“Today we need a nation of Minutemen, citizens who are not only prepared to take arms, but citizens who regard the preservation of freedom as the basic purpose of their daily life. –John F. Kennedy
Newsflash: There’s a recession on.
You’ve heard? Really? That’s odd. I haven’t read about it anywhere—that’s why I felt compelled to write this article.
Oh, THAT recession? No, no. Of course I’ve heard about the economic recession. I was talking about America’s democratic recession.
Slowly, but surely, we are losing our liberties in this country and the saddest part is not that they are being taken from us but that we’re giving them away. Americans are being duped into believing all is well when, in fact, we’re slowly poisoning ourselves.
Most of us are hard on smokers. They have the audacity to sue the tobacco companies when everyone—and I mean everyone– knows smoking will kill you. It’s not that smoking “may” kill you. It’s that smoking “will” kill you. (Unless you cheat lung cancer by serendipitously falling victim to death by misadventure or an unfortunate encounter with gravity.)
My judgmental attitude knows one limitation: if someone started smoking in the 1940s or 1950s and heard the radio ads in which doctors said smoking was ok, then perhaps their habit started under false pretenses and I’m able to muster a modicum of sympathy.
Click here for an example.
We’re being told the same garbage today by our politicians–Democrats and Republicans alike—about how to address America’s troubles. “Four out of five federal legislators say Washington has all the answers to your problems.”
There should be a warning on the sleeve of every Congressman’s suit: WARNING: MAY CAUSE THE DEMISE OF THE AMERICAN WAY OF LIFE.
Like the more publicized economic recession, our democratic recession is happening because we have taken a detrimental and prolonged hiatus from making sufficient investments in maintaining our liberty.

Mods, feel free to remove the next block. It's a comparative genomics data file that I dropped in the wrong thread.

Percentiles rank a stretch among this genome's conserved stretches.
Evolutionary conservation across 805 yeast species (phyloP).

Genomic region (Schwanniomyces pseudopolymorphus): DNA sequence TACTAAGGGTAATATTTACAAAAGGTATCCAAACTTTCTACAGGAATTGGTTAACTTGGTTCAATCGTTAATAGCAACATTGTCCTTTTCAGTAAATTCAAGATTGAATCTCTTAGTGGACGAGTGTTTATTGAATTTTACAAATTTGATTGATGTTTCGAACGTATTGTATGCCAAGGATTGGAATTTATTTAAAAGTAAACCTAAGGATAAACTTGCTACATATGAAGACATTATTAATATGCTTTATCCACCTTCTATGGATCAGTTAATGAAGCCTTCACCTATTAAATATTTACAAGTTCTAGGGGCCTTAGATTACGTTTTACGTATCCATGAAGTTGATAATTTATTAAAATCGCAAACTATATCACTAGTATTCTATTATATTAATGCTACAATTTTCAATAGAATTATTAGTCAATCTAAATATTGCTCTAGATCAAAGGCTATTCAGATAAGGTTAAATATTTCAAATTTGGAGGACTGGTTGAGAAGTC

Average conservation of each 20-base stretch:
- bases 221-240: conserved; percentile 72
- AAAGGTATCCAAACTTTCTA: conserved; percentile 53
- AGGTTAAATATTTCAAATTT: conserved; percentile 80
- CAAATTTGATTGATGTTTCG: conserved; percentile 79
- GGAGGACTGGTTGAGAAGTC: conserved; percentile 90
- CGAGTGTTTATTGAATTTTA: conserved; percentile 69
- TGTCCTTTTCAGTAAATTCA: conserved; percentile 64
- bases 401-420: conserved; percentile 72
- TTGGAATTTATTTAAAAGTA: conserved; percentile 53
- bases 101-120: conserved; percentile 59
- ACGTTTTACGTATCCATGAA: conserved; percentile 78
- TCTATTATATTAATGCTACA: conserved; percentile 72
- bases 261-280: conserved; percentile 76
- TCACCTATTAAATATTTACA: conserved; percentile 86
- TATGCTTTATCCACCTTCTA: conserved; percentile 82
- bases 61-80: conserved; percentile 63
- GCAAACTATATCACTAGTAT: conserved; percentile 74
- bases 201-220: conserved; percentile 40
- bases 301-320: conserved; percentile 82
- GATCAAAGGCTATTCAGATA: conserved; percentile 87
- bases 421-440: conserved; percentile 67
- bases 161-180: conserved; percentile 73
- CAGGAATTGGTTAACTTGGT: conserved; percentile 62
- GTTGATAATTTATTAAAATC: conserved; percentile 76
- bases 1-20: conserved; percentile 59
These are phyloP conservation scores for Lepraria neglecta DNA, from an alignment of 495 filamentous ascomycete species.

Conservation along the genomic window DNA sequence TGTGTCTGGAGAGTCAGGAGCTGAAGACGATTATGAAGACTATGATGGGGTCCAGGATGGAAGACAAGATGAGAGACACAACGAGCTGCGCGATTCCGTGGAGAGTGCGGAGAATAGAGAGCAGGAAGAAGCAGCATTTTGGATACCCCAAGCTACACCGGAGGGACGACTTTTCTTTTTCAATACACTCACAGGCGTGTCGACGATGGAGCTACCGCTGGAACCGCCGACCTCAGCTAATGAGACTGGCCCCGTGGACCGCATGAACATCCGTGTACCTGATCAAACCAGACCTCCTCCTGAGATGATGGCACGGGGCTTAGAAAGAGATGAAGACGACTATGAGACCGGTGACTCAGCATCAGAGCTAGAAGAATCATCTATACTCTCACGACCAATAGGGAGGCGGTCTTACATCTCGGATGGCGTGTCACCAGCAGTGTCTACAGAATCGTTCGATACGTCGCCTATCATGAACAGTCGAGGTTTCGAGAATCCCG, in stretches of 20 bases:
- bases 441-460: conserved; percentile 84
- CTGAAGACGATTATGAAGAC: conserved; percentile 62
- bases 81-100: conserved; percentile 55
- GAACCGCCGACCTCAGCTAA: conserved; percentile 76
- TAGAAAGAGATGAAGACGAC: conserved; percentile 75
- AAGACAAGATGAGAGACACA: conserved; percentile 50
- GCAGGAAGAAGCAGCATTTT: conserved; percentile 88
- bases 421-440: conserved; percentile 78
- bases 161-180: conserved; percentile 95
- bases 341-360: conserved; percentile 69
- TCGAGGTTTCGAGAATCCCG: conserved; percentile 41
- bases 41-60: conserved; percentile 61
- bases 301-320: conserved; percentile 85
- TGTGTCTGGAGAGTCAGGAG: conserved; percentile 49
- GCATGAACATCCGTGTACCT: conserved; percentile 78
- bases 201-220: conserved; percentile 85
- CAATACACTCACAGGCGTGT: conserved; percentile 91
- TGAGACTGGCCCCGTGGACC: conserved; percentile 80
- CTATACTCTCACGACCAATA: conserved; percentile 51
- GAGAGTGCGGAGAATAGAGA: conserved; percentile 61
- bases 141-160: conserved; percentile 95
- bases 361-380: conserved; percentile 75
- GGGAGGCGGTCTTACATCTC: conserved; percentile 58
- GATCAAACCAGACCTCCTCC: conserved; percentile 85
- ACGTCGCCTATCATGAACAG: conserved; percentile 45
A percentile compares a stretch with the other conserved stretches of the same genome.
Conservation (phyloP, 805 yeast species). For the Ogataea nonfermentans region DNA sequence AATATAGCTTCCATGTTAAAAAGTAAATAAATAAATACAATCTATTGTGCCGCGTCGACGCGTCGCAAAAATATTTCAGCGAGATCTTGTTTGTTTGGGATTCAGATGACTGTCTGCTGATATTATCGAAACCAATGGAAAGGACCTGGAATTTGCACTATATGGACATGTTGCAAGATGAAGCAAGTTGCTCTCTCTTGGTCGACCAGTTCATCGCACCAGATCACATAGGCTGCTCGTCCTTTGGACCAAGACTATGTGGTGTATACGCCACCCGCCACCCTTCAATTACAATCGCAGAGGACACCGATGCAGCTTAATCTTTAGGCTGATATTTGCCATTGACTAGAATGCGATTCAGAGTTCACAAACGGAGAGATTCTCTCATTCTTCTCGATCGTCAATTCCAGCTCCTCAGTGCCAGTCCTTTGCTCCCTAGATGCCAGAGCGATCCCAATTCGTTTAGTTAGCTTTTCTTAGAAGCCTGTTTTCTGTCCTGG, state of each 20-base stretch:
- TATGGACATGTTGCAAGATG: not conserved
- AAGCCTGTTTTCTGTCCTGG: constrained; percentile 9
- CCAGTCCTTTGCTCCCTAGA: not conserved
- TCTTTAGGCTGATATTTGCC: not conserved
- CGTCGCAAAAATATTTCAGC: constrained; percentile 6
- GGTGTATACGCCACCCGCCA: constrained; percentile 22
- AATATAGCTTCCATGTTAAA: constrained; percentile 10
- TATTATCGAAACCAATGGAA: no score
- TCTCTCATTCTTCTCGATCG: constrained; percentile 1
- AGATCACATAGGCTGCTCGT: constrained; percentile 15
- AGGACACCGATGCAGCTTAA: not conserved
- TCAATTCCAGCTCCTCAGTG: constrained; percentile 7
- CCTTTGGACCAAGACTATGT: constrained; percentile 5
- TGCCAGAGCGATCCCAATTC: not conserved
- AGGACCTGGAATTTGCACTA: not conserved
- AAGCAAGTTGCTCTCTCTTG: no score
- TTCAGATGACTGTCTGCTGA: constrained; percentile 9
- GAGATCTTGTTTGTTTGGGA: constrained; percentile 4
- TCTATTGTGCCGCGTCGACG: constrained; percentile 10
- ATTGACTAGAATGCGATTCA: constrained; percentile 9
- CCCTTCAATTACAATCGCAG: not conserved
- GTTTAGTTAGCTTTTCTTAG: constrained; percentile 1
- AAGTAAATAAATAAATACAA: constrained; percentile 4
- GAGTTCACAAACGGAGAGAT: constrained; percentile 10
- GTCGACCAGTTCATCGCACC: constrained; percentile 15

Over the last few decades Americans began to spend more than they saved. We took economic growth for granted and placed our trust in ever increasing stock and real estate values creating artificial economic security based on risky collateral.
Likewise, we have taken America’s freedoms for granted. We have allowed our liberties to be slowly usurped by a federal government that arrogantly believes it can solve America’s woes and sees precious little evidence in the behavior of its citizens to believe that the people can solve their own problems.
South Carolina Senator Jim DeMint has recently written a book called SAVING FREEDOM in which he writes, “Many Americans want out of this abusive marriage with the federal government. And they are willing to fight and sacrifice to end their dependence on empty political promises.” Oh that I believed that. Most Americans will tell you that they want smaller government, but heaven forbid government shrinks THEIR programs.
If we were genuinely outraged and felt truly threatened, as we are and do with regards to the American economy, we would evaluate the preponderance of liberty in lives (or lack thereof) the way we have scrutinized our budgets. Many Americans have looked at their finances and been shocked to see $80 a month spent at Starbucks, $120 a month for lunches, $150 a month in foodstuffs yet uneaten in the pantry. Americans have weeded the chaff from our expenditures and discovered fiscal discipline. Our covetous nature got the best of prudent fiscal policy and today we are doing what must be done to save our homes and retirement funds and college savings accounts.
It has taken an enormously painful recession to rock us from or fiscal torpor and force introspection. What will an equally painful democratic recession look like? What events will have to transpire before we feel that our freedoms are as threatened as we feel our finances are today? Where is the tipping point in public perception?